As Bill O’Brien prepares for his first draft as both coach and general manager of the Houston Texans, he isn’t sure how much any rookie will contribute this season with the nationwide sports shutdown because of the new coronavirus.
“I think that this year with the unique position that we’re in, I truly believe that this is a veteran type of year,” O’Brien said. “I think it’s going to be really difficult for rookies (to contribute) without offseason practicing on the field and being able to do all the things that you do during that five weeks stretch after the draft.”
O’Brien has worked as both the team’s coach and general manager since Brian Gaine was fired in June after less than 1 ½ years on the job. He was officially made general manager by team owner Cal McNair in January, not long after the Texans squandered a 24-0 lead in a 51-31 loss to Kansas City in the playoffs.
Now he’s getting ready for a most unique draft which will be done virtually because all NFL facilities are closed due to the pandemic. The Texans don’t have a first-round pick after shipping it to Miami last season in the package that brought left tackle Laremy Tunsil and receiver Kenny Stills to Houston in August.
Houston’s first pick in next week’s draft will come at No. 40, a pick the team received in the surprising deal that sent star receiver DeAndre Hopkins to Arizona last month. The Texans had the 57th pick, too, but dealt it to the Rams for receiver Brandin Cooks last week.
O’Brien said his team has plenty of needs, including on the defensive line and in the secondary, but need won’t be the overriding factor on who the Texans will draft.
“You’re going to draft on who is the best player for your team when you’re picking at that pick,” he said. “And if there are a bunch of players there that you think fit your team, then maybe you think about doing some other things within the draft.”
THE REST OF THE DRAFT
Along with the 40th pick, the Texans have six other selection. They have a pick each in the third (90), fourth (111) and fifth (171) rounds and three selections in the seventh round.
O’Brien was asked how the team will replace the production of Hopkins, who had 8,602 yards and 54 touchdowns in seven seasons with the team. Though the draft is chock-full of talented receivers, O’Brien indicated he likes the receivers on the roster and likely won’t use a draft pick to get another one.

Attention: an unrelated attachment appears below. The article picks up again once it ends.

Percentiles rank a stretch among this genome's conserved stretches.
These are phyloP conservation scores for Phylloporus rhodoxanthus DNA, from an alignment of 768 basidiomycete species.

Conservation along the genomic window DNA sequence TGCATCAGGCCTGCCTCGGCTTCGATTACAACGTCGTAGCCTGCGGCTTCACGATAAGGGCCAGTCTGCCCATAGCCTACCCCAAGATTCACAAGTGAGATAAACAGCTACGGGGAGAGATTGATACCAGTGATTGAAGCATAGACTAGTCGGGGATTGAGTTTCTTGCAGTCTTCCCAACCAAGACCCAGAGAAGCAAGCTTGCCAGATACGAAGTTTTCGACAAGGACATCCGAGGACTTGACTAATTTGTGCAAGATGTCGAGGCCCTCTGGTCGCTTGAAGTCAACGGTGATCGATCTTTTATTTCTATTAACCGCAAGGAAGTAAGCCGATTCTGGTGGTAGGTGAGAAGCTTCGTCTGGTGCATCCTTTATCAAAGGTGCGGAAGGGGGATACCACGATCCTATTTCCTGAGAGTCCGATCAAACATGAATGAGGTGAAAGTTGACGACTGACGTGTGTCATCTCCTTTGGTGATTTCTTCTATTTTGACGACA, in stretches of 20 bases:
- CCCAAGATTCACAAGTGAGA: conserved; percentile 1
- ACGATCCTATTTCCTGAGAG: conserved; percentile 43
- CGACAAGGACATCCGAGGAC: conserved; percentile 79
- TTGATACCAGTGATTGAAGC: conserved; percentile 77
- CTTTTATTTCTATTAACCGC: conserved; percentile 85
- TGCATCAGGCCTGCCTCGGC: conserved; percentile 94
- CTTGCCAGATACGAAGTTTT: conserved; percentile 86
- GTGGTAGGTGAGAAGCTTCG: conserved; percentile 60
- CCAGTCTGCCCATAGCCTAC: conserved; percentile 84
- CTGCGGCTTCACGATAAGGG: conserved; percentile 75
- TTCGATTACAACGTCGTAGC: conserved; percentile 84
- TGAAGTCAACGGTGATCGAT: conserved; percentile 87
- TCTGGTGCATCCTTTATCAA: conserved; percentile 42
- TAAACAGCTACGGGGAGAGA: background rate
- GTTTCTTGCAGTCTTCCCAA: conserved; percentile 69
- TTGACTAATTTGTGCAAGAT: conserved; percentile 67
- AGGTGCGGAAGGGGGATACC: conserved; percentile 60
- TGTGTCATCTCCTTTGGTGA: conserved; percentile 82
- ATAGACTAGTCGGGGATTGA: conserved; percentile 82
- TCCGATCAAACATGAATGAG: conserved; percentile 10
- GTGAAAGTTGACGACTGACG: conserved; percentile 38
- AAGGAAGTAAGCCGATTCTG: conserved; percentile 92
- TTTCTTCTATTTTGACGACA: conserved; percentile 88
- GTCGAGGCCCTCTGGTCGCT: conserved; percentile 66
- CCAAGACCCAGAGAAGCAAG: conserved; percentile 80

Houston signed free agent Randall Cobb before trading for Cooks, who has had four 1,000-yard receiving seasons in his first six NFL campaigns. The Texans also have Will Fuller, a first-round pick in 2016 who has great talent, but has struggled with injuries, and Stills, who had 561 yard receiving last season.
O’Brien calls NRG Stadium his “home away from home.” So not being able to go there because of the coronavirus has forced him and his staff to make many adjustments as they evaluate players. He’s done a number of FaceTime calls and video meetings as well as kept in near-constant contact with his staff by phone.
He said defensive coordinator Anthony Weaver, offensive coordinator Tim Kelly and special teams coordinator Brad Seely each emailed their list of rankings for the draft to him on Wednesday.
“They’ve adapted to this unique time and they’re working hard and they’ve had a lot of good input into the draft,” O’Brien said.
NO FIRST-ROUND PICK AGAIN
This won’t be the only year the Texans won’t have a first-round pick. They also sent next year’s pick in the opening round to Miami in the Tunsil/Stills trade. They won’t have a second-round pick in 2021 barring another trade after including that spot in that trade, too.
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